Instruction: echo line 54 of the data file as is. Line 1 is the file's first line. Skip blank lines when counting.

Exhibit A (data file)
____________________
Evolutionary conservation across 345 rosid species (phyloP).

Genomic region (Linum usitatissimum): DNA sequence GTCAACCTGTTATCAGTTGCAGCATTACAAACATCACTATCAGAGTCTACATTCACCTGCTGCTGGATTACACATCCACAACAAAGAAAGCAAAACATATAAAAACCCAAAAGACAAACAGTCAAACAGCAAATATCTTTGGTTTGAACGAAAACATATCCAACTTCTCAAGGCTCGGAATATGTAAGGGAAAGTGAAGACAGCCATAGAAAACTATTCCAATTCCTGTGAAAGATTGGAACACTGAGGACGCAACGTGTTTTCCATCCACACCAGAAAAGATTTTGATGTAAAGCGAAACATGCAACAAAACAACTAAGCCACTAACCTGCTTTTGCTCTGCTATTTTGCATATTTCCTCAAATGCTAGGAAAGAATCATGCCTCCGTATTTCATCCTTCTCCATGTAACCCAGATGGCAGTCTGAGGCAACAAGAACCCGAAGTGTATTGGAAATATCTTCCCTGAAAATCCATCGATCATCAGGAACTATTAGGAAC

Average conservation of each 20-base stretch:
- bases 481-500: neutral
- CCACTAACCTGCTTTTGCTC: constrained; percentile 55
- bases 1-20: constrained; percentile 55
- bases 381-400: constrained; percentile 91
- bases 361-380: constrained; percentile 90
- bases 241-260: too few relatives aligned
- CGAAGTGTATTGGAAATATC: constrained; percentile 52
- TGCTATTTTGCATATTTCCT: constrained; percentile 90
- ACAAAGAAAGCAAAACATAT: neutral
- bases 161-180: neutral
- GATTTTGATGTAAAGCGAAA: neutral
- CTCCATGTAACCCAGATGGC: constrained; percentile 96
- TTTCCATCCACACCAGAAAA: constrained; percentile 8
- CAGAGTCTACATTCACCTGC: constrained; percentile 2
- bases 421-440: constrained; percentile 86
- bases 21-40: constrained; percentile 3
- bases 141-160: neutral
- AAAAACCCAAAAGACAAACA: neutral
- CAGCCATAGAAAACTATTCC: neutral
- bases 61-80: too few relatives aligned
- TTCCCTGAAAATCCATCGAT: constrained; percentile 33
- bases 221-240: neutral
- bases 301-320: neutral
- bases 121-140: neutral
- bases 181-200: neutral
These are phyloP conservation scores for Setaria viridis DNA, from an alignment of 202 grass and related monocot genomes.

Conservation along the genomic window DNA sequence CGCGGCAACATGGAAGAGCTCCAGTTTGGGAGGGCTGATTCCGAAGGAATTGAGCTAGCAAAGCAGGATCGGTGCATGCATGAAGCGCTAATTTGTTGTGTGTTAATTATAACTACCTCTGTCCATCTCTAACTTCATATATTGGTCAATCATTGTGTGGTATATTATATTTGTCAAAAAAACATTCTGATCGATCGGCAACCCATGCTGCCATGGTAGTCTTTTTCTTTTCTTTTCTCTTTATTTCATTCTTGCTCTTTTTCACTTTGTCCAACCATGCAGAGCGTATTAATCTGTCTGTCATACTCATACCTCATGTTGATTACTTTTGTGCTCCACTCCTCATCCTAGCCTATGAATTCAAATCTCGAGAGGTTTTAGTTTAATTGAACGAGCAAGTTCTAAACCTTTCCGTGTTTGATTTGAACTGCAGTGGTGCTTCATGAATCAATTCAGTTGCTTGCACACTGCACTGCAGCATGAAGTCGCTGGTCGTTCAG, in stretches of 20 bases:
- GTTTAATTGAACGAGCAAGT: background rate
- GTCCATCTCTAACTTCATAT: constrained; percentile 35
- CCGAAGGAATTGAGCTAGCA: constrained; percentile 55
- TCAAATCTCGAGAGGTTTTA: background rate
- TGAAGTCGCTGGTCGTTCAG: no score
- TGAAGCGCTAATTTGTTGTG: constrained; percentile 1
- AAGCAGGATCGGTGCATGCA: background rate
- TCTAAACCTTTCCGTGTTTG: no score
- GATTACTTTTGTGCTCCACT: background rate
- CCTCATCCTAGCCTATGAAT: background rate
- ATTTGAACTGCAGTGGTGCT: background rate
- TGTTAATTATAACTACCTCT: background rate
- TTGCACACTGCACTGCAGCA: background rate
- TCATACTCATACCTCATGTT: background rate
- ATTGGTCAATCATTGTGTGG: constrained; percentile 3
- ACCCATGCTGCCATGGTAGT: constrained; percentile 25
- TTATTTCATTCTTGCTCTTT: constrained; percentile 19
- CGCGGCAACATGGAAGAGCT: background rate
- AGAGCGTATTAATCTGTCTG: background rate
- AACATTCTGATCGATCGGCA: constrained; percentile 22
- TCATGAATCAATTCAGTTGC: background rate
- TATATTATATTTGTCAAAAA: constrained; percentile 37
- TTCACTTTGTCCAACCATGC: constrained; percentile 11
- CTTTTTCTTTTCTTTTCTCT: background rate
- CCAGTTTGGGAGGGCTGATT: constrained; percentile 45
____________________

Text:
- CTTTTTCTTTTCTTTTCTCT: background rate